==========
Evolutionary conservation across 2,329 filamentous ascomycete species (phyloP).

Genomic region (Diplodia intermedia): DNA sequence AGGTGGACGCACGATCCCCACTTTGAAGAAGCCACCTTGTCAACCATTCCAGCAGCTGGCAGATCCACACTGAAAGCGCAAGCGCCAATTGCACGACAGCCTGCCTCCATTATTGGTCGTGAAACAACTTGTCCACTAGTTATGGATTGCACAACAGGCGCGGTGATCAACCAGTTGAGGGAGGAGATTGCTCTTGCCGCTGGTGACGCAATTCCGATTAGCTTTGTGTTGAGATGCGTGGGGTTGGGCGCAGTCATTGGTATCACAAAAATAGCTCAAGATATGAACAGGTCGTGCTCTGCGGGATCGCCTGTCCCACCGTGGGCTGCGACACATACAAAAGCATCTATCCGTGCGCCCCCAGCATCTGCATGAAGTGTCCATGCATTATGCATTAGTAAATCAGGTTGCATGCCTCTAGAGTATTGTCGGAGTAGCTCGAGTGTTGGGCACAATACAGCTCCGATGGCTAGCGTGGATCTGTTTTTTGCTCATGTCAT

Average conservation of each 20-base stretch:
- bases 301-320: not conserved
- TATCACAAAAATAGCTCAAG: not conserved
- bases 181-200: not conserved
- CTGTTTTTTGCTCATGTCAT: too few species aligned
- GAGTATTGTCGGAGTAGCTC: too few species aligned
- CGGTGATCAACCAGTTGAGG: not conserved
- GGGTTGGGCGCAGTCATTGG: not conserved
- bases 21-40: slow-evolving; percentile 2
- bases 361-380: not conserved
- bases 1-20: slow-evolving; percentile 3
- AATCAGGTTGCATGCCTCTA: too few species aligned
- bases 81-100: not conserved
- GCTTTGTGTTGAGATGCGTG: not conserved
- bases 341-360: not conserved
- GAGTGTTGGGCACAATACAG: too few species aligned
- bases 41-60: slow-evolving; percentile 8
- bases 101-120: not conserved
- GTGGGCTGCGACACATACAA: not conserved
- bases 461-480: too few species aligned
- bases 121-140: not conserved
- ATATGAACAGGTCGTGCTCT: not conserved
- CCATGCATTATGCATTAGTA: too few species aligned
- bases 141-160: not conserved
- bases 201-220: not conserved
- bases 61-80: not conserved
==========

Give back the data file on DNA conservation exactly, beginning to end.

Evolutionary conservation across 2,329 filamentous ascomycete species (phyloP).

Genomic region (Diplodia intermedia): DNA sequence AGGTGGACGCACGATCCCCACTTTGAAGAAGCCACCTTGTCAACCATTCCAGCAGCTGGCAGATCCACACTGAAAGCGCAAGCGCCAATTGCACGACAGCCTGCCTCCATTATTGGTCGTGAAACAACTTGTCCACTAGTTATGGATTGCACAACAGGCGCGGTGATCAACCAGTTGAGGGAGGAGATTGCTCTTGCCGCTGGTGACGCAATTCCGATTAGCTTTGTGTTGAGATGCGTGGGGTTGGGCGCAGTCATTGGTATCACAAAAATAGCTCAAGATATGAACAGGTCGTGCTCTGCGGGATCGCCTGTCCCACCGTGGGCTGCGACACATACAAAAGCATCTATCCGTGCGCCCCCAGCATCTGCATGAAGTGTCCATGCATTATGCATTAGTAAATCAGGTTGCATGCCTCTAGAGTATTGTCGGAGTAGCTCGAGTGTTGGGCACAATACAGCTCCGATGGCTAGCGTGGATCTGTTTTTTGCTCATGTCAT

Average conservation of each 20-base stretch:
- bases 301-320: not conserved
- TATCACAAAAATAGCTCAAG: not conserved
- bases 181-200: not conserved
- CTGTTTTTTGCTCATGTCAT: too few species aligned
- GAGTATTGTCGGAGTAGCTC: too few species aligned
- CGGTGATCAACCAGTTGAGG: not conserved
- GGGTTGGGCGCAGTCATTGG: not conserved
- bases 21-40: slow-evolving; percentile 2
- bases 361-380: not conserved
- bases 1-20: slow-evolving; percentile 3
- AATCAGGTTGCATGCCTCTA: too few species aligned
- bases 81-100: not conserved
- GCTTTGTGTTGAGATGCGTG: not conserved
- bases 341-360: not conserved
- GAGTGTTGGGCACAATACAG: too few species aligned
- bases 41-60: slow-evolving; percentile 8
- bases 101-120: not conserved
- GTGGGCTGCGACACATACAA: not conserved
- bases 461-480: too few species aligned
- bases 121-140: not conserved
- ATATGAACAGGTCGTGCTCT: not conserved
- CCATGCATTATGCATTAGTA: too few species aligned
- bases 141-160: not conserved
- bases 201-220: not conserved
- bases 61-80: not conserved